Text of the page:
The advent of deep convolutional networks has powered a new wave of progress in visual recognition. These learned representations vastly outperform hand-engineered features, achieving much higher performance on visual tasks while generalizing better across datasets. However, as general as these models may seem, they still suffer when there is a mismatch between the data they were trained on and the data they are being asked to operate on. Domain adaptation offers a potential solution, allowing us to adapt networks from the source domain that they were trained on to new target domains, where labeled data is sparse or entirely absent. However, before the rise of end-to-end learnable representations, visual domain adaptation techniques were largely limited to adapting classifiers trained on top of fixed, hand-designed visual features. In this thesis, we show how visual domain adaptation can be integrated with deep learning to directly learn representations that are resilient to domain shift, thereby enabling models to generalize beyond the source domain.

In Chapter 2 we demonstrate how we can design losses that attempt to measure how different two domains are. We show that by optimizing representations to minimize these losses, we can learn representations that generalize better from source to target.

In Chapters 3 and 4, rather than hand-designing these domain losses, we show that we can train models that attempt to measure domain discrepancy. Since these models are themselves end-to-end learnable, we can backpropagate through them to learn representations that minimize the learned discrepancy. This is similar in concept to Generative Adversarial Networks, and we additionally explore the relationship between the two and how we can use techniques developed for GANs in an adversarial setting as well.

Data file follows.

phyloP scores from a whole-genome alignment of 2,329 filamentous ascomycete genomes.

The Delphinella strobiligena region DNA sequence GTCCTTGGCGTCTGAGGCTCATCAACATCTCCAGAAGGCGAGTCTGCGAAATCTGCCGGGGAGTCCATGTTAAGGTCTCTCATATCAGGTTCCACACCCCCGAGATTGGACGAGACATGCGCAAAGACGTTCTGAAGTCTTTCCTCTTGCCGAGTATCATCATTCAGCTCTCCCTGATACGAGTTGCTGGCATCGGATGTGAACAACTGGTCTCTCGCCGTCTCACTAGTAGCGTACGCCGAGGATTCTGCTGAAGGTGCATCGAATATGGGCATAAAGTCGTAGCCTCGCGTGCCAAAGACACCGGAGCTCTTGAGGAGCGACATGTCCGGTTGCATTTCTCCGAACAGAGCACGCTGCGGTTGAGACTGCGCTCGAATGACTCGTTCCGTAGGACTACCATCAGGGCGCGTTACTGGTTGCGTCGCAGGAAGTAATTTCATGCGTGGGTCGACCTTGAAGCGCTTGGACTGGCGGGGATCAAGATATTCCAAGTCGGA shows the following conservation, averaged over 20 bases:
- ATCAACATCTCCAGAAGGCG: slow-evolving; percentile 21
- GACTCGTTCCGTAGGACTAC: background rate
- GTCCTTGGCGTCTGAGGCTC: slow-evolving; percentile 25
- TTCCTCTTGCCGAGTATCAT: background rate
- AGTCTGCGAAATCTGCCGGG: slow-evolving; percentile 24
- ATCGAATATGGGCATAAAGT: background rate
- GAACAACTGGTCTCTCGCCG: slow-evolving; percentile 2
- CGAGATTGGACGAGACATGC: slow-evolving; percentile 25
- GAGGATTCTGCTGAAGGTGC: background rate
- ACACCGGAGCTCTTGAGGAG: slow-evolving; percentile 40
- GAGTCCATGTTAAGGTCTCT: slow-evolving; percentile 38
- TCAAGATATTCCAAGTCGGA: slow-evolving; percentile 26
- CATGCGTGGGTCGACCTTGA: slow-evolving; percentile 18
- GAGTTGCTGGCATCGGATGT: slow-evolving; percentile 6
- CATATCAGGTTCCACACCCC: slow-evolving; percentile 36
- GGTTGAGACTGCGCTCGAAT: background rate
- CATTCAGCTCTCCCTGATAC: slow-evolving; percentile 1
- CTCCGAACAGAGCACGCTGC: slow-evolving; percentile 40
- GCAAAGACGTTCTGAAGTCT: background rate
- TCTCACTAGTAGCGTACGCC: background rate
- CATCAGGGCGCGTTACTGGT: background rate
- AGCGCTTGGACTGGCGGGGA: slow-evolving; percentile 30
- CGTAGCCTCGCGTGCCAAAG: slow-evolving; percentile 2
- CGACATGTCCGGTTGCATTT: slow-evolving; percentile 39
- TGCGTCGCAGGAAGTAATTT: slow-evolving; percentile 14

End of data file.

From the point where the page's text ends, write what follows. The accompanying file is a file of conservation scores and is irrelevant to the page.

Finally, in Chapters 5 and 6, we show that adaptation need not be limited to intermediate features of a deep network. Adversarial adaptation techniques can also be used to train models that directly alter the pixels of images, transforming them into cross-domain analogues. These transformed images can then be used as a labeled pseudo-target dataset to learn supervised models better suited for the target domain. We show that this technique is complementary to feature-based adaptation, yielding even better performance when the two are combined.




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